19. William McCoy (J)
20. John Floyd (J)
21. Lewis Maxwell (NR)
22. Alexander Smyth (J)

Non-voting membersEdit

Arkansas Territory. Henry W. Conway, until November 9, 1827
Ambrose H. Sevier, from February 13, 1828
Florida Territory. Joseph M. White
Michigan Territory. Austin E. Wing (NR)

Changes in membershipEdit

The count below reflects changes from the beginning of the first session of this Congress.

SenateEdit

State
(class)
Vacator Reason for change Successor Date of successor's
formal installation[b]
Massachusetts
(1)
Vacant Seat remained vacant because legislature had failed to elect.
Winner was elected June 8, 1827.
Daniel Webster (NR) Installed December 17, 1827
Ohio
(3)
William Henry Harrison (NR) Resigned May 20, 1828, to become U.S. Minister Plenipotentiary to Gran Colombia.
A special election was held December 10, 1828.
Jacob Burnet (NR) Installed December 10, 1828
Maine
(1)
Albion K. Parris (J) Resigned August 26, 1828, after being appointed to the Maine Supreme Judicial Court.
A special election was held January 15, 1829.
John Holmes (NR) Installed January 15, 1829
Georgia
(2)
Thomas W. Cobb (J) Resigned before November 7, 1828.
A special election was held November 7, 1828.
Oliver H. Prince (J) Installed November 7, 1828
North Carolina
(3)
Nathaniel Macon (J) Resigned November 14, 1828.
A special election was held December 15, 1828.
James Iredell Jr. (J) Installed December 15, 1828
New York
(1)
Martin Van Buren (J) Resigned December 20, 1828, to become Governor of New York.
A special election was held January 15, 1829.
Charles E. Dudley (J) Installed January 15, 1829
New Jersey
(1)
Ephraim Bateman (NR) Resigned January 12, 1829, due to failing health.
A special election was held January 30, 1829.
Mahlon Dickerson (J) Installed January 30, 1829
New Jersey
(2)
Mahlon Dickerson (J) Resigned January 30, 1829, after being elected to New Jersey's Class 1 U.S. Senate seat. Vacant Not filled in this Congress

House of RepresentativesEdit

District Vacator Reason for change Successor Date of successor's
formal installation[b]
Georgia's 1st Edward F. Tattnall (J) Resigned some time in 1827 before the assembling of Congress George R. Gilmer (J) Seated October 1, 1827
Delaware at-large Vacant Louis McLane (J) resigned despite winning reelection in 1826 after being elected to the US Senate. Kensey Johns Jr. (NR) Seated October 2, 1827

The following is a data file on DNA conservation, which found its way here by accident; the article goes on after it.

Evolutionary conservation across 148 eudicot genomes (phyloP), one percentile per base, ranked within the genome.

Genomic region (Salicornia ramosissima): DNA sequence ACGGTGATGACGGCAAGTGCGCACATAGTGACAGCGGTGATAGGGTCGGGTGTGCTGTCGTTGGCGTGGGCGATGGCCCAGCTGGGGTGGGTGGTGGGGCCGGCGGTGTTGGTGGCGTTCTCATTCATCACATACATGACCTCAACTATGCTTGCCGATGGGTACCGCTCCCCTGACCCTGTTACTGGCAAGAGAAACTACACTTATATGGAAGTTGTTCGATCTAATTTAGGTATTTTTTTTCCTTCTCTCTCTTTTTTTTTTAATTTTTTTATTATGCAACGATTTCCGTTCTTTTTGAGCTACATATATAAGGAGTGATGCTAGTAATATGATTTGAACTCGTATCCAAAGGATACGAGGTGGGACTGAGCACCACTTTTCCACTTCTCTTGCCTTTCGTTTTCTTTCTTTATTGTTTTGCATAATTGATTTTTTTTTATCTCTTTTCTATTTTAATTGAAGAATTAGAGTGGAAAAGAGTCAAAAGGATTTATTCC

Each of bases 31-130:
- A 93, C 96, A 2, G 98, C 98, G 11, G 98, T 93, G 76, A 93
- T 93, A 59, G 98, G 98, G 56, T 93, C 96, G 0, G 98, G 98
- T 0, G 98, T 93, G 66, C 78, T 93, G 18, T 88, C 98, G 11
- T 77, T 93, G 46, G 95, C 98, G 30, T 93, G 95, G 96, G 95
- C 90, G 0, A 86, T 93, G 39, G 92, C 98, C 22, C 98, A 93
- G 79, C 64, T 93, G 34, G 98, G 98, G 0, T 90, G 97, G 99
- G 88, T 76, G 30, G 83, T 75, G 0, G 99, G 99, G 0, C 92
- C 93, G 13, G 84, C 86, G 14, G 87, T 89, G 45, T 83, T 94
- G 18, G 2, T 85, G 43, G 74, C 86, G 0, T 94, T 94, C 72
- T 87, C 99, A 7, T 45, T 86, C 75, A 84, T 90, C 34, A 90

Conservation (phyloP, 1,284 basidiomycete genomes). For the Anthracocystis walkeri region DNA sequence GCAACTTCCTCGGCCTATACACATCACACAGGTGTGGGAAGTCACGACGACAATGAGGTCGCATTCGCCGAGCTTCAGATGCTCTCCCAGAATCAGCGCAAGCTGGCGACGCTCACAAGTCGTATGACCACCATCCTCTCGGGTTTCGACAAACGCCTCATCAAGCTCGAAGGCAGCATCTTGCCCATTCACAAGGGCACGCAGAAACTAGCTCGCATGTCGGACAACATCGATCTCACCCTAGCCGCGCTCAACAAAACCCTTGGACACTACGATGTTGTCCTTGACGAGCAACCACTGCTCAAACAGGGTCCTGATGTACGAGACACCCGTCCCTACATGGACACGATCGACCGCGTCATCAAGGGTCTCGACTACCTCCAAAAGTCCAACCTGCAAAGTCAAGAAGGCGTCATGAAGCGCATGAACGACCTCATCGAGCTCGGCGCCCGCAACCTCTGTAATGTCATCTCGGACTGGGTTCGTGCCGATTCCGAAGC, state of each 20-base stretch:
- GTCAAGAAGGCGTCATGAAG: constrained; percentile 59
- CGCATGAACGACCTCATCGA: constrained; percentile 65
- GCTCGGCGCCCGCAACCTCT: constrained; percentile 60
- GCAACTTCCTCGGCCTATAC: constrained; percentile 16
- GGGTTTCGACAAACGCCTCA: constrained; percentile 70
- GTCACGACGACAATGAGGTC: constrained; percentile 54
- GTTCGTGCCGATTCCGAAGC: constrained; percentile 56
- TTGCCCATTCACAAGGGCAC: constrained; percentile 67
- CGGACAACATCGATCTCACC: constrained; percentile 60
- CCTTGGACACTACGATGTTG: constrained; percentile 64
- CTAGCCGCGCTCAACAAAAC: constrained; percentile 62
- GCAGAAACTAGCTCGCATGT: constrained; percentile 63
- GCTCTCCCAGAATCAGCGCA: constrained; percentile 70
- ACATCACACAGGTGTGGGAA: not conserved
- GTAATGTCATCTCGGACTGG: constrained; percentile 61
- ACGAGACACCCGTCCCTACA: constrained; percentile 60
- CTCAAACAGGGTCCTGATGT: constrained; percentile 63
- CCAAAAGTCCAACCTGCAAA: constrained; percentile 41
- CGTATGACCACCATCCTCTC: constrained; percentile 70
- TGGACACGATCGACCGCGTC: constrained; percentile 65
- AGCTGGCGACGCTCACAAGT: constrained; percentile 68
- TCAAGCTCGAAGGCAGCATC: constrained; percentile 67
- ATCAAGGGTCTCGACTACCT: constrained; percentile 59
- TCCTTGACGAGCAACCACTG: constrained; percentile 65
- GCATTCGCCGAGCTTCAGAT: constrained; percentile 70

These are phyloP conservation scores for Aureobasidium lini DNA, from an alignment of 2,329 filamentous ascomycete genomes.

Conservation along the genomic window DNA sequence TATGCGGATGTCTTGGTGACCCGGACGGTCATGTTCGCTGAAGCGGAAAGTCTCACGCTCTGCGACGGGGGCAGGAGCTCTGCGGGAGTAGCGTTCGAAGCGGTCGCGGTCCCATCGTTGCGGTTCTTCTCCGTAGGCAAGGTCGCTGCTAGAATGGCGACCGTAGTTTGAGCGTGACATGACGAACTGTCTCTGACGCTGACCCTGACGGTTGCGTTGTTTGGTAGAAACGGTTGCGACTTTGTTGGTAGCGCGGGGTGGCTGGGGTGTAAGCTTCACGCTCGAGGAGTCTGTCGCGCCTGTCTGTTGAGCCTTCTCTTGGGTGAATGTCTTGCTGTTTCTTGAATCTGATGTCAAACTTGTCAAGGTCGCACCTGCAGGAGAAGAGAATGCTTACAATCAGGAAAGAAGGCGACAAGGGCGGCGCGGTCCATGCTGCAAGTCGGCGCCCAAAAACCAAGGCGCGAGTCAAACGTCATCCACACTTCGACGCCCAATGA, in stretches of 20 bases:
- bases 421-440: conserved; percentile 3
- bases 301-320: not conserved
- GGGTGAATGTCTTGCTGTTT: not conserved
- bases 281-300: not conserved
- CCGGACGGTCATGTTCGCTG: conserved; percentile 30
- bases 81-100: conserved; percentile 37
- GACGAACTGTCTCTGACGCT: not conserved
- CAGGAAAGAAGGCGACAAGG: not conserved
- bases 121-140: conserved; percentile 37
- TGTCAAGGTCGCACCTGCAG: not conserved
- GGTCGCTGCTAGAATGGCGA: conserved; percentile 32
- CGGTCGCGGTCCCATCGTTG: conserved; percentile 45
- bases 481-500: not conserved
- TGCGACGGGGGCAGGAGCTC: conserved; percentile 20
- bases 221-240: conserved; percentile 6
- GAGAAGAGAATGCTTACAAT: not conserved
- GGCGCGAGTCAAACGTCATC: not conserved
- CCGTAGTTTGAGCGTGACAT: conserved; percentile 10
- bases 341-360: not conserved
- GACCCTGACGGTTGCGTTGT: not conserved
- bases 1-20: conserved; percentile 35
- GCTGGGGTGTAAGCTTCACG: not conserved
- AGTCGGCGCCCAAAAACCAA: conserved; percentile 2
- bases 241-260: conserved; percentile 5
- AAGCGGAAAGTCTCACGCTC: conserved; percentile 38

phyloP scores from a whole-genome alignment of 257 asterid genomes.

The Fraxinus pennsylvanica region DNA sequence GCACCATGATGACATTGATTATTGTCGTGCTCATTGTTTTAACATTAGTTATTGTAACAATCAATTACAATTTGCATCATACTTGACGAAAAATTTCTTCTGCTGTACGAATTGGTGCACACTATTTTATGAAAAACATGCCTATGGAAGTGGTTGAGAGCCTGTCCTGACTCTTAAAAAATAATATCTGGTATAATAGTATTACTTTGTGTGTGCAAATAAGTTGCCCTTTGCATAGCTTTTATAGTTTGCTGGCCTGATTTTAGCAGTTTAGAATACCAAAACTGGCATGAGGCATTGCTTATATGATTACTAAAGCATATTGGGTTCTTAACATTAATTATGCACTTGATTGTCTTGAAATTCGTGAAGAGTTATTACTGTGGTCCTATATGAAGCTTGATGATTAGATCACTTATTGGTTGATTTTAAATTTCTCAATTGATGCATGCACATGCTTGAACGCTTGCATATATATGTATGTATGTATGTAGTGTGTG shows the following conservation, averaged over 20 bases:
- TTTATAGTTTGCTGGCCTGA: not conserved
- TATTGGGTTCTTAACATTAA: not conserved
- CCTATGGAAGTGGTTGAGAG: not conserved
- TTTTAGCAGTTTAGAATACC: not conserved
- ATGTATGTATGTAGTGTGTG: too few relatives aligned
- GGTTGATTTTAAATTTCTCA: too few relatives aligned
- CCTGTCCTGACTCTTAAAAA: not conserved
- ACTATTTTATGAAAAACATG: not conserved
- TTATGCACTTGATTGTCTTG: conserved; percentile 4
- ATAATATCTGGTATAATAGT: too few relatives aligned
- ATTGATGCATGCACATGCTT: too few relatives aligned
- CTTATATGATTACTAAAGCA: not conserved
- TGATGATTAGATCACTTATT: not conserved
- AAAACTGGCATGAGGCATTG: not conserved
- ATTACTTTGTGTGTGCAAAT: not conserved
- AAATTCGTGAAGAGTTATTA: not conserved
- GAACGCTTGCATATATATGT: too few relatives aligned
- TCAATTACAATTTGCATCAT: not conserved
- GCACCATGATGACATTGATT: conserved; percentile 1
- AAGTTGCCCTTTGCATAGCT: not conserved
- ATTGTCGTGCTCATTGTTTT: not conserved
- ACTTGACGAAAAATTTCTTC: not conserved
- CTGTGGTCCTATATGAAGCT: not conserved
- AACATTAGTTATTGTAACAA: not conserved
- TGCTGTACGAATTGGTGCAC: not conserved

New York's 29th David E. Evans (J) Resigned May 2, 1827 Phineas L. Tracy (NR) Seated November 5, 1827
Massachusetts's 1st Daniel Webster (NR) Resigned May 30, 1827, to run for the US Senate Benjamin Gorham (NR) Seated July 23, 1827
Ohio's 8th William Wilson (NR) Died June 6, 1827 William Stanbery (J) Seated October 9, 1827
Maine's 1st William Burleigh (NR) Died July 2, 1827 Rufus McIntire (J) Seated September 10, 1827
Kentucky's 11th William S. Young (NR) Died September 20, 1827 John Calhoon (NR) Seated November 5, 1827
Kentucky's 11th John Calhoon (NR) Resigned November 7, 1827, to avoid an election dispute Thomas Chilton (J) Seated December 22, 1827
Georgia's 2nd John Forsyth (J) Resigned November 7, 1827, after being elected Governor of Georgia Richard H. Wilde (J) Seated November 17, 1827
Arkansas Territory at-large Henry W. Conway Died November 9, 1827 Ambrose H. Sevier Seated February 13, 1828
New Jersey at-large George Holcombe (J) Died January 14, 1828 James F. Randolph (NR) Seated December 1, 1828
New York's 5th Thomas J. Oakley (J) Resigned May 9, 1828, after being appointed judge of the Superior Court of New York City Thomas Taber II (J) Seated November 5, 1828
Kentucky's 2nd Thomas Metcalfe (NR) Resigned June 1, 1828, after being elected Governor of Kentucky John Chambers (NR) Seated December 1, 1828
New Jersey at-large Hedge Thompson (NR) Died July 23, 1828 Thomas Sinnickson (NR) Seated December 1, 1828
Mississippi at-large William Haile (J) Resigned September 12, 1828 Thomas Hinds (J) Seated October 21, 1828
Ohio's 6th William Creighton Jr. (NR) Resigned before December 19, 1828, after being nominated as a judge to district court Francis S. Muhlenberg (NR) Seated December 19, 1828
New York's 20th Silas Wright (J) Resigned February 16, 1829 Vacant Not filled this Congress

CommitteesEdit

Lists of committees and their party leaders.

SenateEdit

House of RepresentativesEdit

Joint committeesEdit

EmployeesEdit

Legislative branch agency directorsEdit

SenateEdit

House of RepresentativesEdit

See alsoEdit

NotesEdit

  1. ^ Anti-Masonic
  2. ^ a b When seated or oath administered, not necessarily when service began.

ReferencesEdit

  • Martis, Kenneth C. (1989). The Historical Atlas of Political Parties in the United States Congress. New York: Macmillan Publishing Company.
  • Martis, Kenneth C. (1982). The Historical Atlas of United States Congressional Districts. New York: Macmillan Publishing Company.

External linksEdit